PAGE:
Dear Friends and Neighbors,
We are four weeks into the 2011 legislative session and it is different from any other I have experienced. We have already voted on a budget measure to correct the overspending in the current 2009-11; budget, we are racing to get meaningful unemployment insurance tax reform passed by February 8; and we have already been denied the opportunity to make our budget process more transparent.
Budget Remains Unsustainable
The recent budget proposal passed by the majority party is unsustainable, not honest with taxpayers, and fails to prioritize or reform government. Substitute House Bill 1086 reduces expenditures for the remainder of fiscal year 2011 by around $222 million. However, I voted against the measure because it relies too heavily on retroactive cuts to education and did not make the necessary reforms to state spending and large government entitlement programs. Even the Everett Herald editorialized that the “GOP had a smarter fix” for our state’s budget shortfall.
Our proposal did not touch the K-4 teacher enhancement dollars that are retroactively taken away by the majority party proposal. We don’t believe you take back funds that have already been budgeted and used to hire new teachers. Where are school districts supposed to get this money? And how can they budget in the future if they have to continue looking over their shoulders at the Legislature to see if promised funds are scheduled to be “recalled?”
The bottom line is their plan is not sustainable and leaves a current budget deficit of more than $200 million. And, it continues to rely on one-time money to fund on-going programs, and takes the same old “kick the can down the road” approach.
I met with Governor Gregoire early in the session regarding unemployment insurance (UI) tax reform. We agree it is important to address UI this year.The catch is we need to pass UI reform measure by Feb. 8 for the tax deferral to take effect this year for the employers. Although House Republicans and the governor are on the same page and support her bill, organized labor and leadership in the Democrat party are blocking the measure. The Seattle Times printed an editorial I wrote, “Governor’s unemployment reforms pose road to recovery” on the UI situation.
This tax adjustment would come at a time when tax rates are set to increase by an average of 36 percent. In the latter part of 2008 and 2009, the state paid out significantly more in benefits than it collected in taxes. This caused a dramatic increase in the tax rates in 2010, and if changes are not made this year to how the social tax is calculated, there will be a dramatic increase in 2011 and 2012 as well. The House Democrat proposal, that neither the governor nor I support is House Bill 1091. In its current form, this bill would increase extended benefits, add dependent benefits and drive costs to the system higher.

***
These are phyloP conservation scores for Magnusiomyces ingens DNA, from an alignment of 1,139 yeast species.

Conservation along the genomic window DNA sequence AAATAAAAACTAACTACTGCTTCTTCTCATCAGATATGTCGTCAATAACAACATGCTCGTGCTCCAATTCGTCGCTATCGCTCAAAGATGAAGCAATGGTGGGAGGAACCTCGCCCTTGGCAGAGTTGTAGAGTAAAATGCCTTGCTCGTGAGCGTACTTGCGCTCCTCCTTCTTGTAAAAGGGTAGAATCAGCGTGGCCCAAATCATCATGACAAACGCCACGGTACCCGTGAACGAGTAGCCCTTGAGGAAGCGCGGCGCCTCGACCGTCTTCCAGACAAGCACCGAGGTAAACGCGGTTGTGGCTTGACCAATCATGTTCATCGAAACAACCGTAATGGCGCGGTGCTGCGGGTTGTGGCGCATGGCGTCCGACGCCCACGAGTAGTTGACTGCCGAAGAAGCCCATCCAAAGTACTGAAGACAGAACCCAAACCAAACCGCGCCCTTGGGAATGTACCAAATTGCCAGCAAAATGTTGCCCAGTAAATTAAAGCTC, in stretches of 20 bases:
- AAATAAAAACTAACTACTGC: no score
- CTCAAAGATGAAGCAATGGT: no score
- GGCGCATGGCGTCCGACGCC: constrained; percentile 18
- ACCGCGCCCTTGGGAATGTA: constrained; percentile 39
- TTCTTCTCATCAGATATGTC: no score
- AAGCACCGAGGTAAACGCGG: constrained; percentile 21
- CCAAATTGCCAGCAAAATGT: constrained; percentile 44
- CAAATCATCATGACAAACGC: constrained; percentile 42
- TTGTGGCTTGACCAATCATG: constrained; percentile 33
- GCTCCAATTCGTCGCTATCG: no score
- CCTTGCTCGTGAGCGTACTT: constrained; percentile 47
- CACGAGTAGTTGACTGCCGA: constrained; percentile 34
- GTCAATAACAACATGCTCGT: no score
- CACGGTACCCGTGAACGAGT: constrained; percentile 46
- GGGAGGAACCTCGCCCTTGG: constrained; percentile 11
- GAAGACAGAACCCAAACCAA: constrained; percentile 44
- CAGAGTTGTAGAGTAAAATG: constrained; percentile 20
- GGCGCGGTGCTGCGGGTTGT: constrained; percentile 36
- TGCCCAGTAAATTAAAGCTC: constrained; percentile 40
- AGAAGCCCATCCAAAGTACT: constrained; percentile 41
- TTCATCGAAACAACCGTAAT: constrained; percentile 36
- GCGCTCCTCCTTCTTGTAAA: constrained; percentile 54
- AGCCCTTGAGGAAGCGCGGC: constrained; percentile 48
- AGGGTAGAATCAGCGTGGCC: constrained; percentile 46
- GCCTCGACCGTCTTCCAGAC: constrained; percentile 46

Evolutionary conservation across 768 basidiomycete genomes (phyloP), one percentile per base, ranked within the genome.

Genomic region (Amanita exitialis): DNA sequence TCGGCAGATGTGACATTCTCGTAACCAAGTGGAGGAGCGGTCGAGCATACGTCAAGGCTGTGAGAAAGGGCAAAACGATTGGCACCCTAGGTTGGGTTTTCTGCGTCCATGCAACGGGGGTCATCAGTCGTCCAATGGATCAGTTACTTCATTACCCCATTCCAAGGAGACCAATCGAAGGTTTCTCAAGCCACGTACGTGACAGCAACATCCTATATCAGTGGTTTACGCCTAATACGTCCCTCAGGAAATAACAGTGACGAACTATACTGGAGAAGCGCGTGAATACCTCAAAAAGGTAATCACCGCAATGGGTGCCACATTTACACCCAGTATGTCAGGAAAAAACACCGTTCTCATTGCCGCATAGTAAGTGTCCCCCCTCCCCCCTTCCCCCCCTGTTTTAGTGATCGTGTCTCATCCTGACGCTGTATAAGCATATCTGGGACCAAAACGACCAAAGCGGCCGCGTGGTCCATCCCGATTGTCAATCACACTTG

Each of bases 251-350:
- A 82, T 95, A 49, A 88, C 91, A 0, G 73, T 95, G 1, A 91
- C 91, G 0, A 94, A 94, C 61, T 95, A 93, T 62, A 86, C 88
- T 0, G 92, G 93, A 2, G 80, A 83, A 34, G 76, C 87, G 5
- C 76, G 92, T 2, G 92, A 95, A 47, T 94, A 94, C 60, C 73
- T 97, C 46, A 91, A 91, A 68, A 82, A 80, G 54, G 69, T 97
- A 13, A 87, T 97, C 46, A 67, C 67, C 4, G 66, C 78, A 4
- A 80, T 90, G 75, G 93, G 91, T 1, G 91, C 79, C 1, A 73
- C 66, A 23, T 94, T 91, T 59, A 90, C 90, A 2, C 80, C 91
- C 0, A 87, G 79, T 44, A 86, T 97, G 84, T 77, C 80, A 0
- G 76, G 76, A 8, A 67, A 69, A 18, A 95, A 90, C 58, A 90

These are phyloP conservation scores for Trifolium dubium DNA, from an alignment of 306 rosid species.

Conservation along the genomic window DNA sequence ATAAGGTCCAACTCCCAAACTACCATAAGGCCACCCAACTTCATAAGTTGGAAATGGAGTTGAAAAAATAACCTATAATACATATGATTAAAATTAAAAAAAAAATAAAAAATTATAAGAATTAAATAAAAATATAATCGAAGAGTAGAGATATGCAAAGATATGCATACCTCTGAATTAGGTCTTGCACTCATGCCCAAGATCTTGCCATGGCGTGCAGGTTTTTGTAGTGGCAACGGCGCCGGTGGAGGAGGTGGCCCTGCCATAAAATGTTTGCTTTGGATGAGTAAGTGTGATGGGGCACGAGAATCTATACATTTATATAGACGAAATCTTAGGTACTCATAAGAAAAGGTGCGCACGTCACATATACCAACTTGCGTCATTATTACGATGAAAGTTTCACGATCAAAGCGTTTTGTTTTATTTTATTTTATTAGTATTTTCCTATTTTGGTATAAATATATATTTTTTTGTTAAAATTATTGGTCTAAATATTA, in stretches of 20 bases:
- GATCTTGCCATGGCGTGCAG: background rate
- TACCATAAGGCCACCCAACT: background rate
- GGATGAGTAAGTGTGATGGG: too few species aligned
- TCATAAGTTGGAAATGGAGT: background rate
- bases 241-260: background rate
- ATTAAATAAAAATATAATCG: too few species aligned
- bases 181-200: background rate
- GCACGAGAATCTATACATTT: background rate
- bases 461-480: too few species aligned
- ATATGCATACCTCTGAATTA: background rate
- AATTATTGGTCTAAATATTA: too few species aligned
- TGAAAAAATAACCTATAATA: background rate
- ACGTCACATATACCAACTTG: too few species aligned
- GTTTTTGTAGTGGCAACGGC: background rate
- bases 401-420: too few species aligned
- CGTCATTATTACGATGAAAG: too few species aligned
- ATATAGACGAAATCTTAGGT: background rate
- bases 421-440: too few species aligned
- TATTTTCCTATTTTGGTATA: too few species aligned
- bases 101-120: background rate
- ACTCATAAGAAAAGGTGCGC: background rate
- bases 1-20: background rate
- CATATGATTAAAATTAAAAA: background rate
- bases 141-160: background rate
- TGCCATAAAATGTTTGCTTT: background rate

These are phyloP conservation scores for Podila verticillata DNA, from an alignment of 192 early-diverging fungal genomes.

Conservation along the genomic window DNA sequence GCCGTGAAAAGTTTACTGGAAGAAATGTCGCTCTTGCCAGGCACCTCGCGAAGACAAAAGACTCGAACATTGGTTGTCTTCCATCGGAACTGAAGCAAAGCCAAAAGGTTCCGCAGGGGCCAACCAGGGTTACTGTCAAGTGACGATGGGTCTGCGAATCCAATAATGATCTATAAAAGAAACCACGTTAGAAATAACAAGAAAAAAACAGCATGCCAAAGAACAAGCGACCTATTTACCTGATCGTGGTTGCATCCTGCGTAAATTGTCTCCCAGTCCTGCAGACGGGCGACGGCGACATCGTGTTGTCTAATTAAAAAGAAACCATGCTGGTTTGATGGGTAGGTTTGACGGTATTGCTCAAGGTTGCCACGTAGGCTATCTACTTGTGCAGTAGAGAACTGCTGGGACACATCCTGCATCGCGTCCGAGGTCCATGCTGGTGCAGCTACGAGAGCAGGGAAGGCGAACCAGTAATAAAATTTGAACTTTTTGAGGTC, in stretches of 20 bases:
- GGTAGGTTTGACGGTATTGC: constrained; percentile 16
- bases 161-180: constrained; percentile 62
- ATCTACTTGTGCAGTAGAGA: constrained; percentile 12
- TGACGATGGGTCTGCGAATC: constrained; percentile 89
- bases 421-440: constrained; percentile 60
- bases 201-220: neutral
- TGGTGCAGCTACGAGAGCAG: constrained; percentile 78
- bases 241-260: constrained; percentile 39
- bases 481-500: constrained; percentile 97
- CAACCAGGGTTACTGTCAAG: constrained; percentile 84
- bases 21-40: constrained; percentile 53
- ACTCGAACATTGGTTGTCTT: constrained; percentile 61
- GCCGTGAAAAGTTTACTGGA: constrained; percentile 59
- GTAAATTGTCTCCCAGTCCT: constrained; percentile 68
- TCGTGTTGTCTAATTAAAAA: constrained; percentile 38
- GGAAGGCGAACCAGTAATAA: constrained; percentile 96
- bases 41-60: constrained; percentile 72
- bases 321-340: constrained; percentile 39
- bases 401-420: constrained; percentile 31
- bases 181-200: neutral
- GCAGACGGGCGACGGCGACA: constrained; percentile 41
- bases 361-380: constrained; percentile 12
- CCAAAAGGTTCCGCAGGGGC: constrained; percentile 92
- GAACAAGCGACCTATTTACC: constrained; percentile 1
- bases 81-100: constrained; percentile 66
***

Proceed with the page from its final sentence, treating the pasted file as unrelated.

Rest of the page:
As of Friday, Feb. 4 we have reached an agreement on HB 1091. The plan is to vote on the agreed upon bill Monday. Things can change quickly down here, but we are hopeful the agreement will be honored and we will have a win-win proposal for both employers and labor passed and signed by the governor by the end of Tuesday. We will share the details with you in our next update. There are a few details still being worked out and we want to make sure we get the bill through the legislative process.
Last week, Republicans in the House of Representatives introduced two amendments that would have required state budgets be available for either 72 or 48 hours prior to a final vote of the House. Unfortunately, we only managed to maintain the current 24 hour amendatory process. It’s important to remember that in the final hours before a budget vote, a striker amendment can replace the initial budget that has moved through the public process. The striker may have substantive changes that neither we, or the public have seen. Twenty-four hours is simply not enough time.
The Legislature should not be an institution of secrets, but an institution of solutions. The public has felt shut out of the process in the past and want a say in the important decisions that affect all of us. Ample time is needed to review and provide input on a budget before the House takes a final vote on a bill that spends taxpayer dollars. Last year, we had only a few hours to review the final 500+ page document before we were to vote on it. This is no way to conduct the people’s business and appropriate YOUR money! These amendments would have ensured some accountability and transparency in the budget process.
Health Savings Accounts?
The Public Employee Benefit Board (PEBB) is moving forward with a Health Savings Account(HSA)/high deductible health plan option for state employees in 2012. It is unfortunate they didn’t move forward with this earlier as required by the 2006 law I was able to pass through the legislative process. The state AND employees could already be dramatically lowering their health care costs.
While I am excited that this FINALLY seems as if it is going to be an option, I am extremely disappointed the compliance of this law seems to come only under the duress of the state’s current fiscal and budget crisis, and the governor’s directive to hold the state funding rate constant for the next two years. I believe the unions have also decided to soften their opposition on this issue, since they are finally being asked to bear more of their health care costs.
As always, please let me know if you need additional information on any or all of the topics above. If there are other bills you are watching, do not hesitate to contact my office. The budget is getting most of the attention, and rightfully so, but there are many other issues being worked on by the legislators this session.
Thank you for allowing me to serve you.